I went to another fascinating series of talks at the John Innes Centre last night: ‘nature’s chemical tool kit’. I’ve been a ‘Friend of the John Innes Centre’ ever since I found out such a thing existed, and they always provide excellent, entertaining and ‘accessible’ science. They also very kindly provide a light supper afterwards and a chance to chat.
I was chatting to one of the ladies that worked there and we got talking about transcription… as you do. She commented that as a non-scientist herself she had had a scientific meeting transcribed a year or so ago and had thought it would be wonderful to have all the complex scientific words put in by someone so she didn’t have to worry about it. Unfortunately of course, when the transcript came back all the names of chemical compounds, genes, plants etc. were just left blank or marked as [unknown word]!
This is not all that surprising given that most transcriptionists (though by no means all) come from a secretarial background and won’t necessarily be familiar with scientific terms, and this is an area where we can help! As I have a PhD in biology, I’m already familiar with the basic scientific terms, and even if I’m not familiar with the precise scientific term someone uses, I have enough of a scientific background to know where and how to start looking it up, which is actually one of the most important skills in transcription, to my mind.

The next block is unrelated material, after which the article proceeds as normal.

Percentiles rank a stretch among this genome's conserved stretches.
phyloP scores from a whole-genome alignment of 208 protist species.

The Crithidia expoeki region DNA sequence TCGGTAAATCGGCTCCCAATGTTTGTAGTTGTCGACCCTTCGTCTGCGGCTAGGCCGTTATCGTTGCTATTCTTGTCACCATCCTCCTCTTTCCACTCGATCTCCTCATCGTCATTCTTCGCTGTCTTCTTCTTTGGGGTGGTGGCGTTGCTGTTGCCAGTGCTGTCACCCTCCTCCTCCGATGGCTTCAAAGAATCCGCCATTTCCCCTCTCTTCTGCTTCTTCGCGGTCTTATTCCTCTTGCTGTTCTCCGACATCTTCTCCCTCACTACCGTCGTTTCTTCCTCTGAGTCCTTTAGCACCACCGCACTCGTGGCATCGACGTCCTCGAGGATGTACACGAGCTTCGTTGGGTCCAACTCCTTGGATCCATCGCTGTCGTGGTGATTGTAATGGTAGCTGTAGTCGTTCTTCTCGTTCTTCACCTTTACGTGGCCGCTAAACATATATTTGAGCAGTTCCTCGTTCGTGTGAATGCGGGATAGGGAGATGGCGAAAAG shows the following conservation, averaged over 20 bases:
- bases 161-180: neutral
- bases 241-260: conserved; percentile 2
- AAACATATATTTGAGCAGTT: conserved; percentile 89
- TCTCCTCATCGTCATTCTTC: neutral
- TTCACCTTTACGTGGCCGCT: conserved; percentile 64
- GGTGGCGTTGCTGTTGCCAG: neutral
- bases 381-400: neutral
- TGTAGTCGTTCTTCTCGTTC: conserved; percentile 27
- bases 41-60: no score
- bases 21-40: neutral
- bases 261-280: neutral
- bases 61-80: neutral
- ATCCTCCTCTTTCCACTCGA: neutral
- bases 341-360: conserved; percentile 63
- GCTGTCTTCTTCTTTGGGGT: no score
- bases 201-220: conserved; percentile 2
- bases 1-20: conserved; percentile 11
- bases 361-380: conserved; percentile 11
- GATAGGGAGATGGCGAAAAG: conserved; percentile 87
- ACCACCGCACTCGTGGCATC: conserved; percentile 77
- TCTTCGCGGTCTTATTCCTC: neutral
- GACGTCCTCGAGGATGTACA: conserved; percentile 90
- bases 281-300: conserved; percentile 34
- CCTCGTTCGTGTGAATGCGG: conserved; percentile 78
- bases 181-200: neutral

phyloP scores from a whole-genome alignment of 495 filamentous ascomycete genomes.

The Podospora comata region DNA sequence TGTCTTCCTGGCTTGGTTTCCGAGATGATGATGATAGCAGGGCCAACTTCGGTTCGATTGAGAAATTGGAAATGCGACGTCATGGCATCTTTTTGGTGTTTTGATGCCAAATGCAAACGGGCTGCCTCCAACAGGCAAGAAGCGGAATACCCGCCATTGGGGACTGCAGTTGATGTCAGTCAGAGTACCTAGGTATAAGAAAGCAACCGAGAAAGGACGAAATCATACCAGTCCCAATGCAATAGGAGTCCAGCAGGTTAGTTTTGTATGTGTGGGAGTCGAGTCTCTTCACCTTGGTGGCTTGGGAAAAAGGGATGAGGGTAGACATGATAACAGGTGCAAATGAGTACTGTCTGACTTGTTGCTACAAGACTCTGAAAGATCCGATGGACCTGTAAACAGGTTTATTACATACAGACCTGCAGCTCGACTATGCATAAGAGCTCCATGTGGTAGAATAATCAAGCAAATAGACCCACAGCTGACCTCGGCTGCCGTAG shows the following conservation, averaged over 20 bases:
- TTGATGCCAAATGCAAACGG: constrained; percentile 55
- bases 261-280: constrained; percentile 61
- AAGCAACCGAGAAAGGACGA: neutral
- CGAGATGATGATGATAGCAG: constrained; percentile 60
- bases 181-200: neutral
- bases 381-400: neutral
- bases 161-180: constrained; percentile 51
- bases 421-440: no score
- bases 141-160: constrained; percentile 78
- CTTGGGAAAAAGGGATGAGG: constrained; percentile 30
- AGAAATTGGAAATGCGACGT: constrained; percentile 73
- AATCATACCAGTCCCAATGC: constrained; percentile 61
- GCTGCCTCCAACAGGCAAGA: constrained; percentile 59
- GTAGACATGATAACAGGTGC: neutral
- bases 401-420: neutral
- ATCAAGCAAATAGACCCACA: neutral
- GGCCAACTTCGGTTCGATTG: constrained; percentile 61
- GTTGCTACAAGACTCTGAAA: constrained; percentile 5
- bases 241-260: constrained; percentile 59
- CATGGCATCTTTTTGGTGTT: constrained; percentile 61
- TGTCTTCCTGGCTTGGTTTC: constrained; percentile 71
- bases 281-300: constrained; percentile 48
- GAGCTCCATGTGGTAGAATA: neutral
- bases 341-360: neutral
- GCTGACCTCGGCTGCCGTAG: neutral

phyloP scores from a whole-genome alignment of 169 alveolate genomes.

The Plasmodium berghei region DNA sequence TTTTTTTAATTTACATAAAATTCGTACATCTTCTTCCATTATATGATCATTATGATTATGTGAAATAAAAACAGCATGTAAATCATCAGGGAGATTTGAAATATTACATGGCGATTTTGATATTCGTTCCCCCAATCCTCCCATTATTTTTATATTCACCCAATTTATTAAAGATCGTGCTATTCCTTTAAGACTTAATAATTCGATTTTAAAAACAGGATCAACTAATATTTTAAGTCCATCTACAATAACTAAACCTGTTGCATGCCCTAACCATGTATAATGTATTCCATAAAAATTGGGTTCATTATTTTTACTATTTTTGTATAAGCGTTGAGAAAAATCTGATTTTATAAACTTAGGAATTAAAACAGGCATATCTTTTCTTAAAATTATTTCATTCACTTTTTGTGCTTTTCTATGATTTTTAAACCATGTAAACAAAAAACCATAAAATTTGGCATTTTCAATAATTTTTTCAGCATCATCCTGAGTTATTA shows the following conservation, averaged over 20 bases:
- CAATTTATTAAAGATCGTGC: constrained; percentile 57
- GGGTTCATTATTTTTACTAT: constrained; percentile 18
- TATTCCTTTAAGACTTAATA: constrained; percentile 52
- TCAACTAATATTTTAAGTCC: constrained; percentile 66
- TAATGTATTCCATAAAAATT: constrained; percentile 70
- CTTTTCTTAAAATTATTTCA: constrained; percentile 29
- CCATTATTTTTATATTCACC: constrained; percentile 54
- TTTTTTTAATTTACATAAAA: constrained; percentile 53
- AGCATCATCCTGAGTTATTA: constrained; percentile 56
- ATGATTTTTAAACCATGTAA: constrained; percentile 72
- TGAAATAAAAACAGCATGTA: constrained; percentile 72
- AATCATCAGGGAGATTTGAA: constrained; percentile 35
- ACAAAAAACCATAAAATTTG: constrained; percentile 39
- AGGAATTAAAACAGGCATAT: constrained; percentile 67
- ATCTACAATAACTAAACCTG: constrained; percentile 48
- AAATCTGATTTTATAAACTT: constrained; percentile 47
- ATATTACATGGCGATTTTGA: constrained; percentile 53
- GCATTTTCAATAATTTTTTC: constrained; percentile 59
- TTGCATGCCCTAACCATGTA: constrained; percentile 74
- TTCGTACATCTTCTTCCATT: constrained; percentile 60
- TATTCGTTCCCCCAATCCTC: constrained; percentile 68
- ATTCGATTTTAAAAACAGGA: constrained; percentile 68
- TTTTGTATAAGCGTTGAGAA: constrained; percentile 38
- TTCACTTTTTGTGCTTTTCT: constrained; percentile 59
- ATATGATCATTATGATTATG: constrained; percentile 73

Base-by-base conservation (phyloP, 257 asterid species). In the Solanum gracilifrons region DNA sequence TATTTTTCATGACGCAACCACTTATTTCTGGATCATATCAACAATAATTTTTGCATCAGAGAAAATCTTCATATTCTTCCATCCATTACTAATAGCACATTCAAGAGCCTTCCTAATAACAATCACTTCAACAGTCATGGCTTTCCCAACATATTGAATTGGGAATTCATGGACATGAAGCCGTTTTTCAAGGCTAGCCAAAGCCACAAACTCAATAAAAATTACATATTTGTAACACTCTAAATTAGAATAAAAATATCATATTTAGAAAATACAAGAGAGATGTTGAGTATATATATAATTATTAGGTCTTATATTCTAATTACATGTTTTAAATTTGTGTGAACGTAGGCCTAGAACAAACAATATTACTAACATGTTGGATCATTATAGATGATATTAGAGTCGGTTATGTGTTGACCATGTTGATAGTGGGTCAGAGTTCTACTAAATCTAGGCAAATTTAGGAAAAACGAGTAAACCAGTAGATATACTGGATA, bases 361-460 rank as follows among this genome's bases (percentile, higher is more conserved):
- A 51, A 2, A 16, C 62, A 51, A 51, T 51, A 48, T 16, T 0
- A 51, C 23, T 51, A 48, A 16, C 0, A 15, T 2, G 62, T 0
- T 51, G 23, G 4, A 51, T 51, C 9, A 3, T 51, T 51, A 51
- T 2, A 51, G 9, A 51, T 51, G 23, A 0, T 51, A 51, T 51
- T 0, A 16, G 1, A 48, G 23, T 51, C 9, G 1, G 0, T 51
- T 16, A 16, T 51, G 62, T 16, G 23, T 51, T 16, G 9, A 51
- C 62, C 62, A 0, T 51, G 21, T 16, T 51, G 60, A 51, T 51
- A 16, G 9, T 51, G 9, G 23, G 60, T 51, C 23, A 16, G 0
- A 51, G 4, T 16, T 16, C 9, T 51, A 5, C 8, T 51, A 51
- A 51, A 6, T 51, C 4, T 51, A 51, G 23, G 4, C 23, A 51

Of course, there are things the client can do to ensure a better result from the start. It’s always helpful to send any slides, PowerPoint presentations, abstracts and publicity material along with the audio, which will provide further clues as to what’s being spoken about.
If you have audience asking questions, as they did last night, then do make sure you have roving microphones. John Innes were very organised about this last night; they had two people with roving mikes in a fairly small auditorium so it was quick and easy to get the microphone over to whoever wanted to ask a question.
Also, if you want the audience members identified (not necessary last night, but it often is in a more formal environment) do make sure you ask them before the questions start, to identify themselves before they ask their question, and then send the delegate list to your transcriptionist so that s/he has the spellings. And remind the chairman that just because he knows it’s ‘Old Corky’ sitting at the back, saying ‘Hello Corky – let’s have your question then’ will not allow the transcriptionist to recognise ‘George Wellington Wells’ on the delegate list! (I’ve had this happen on many any occasion!)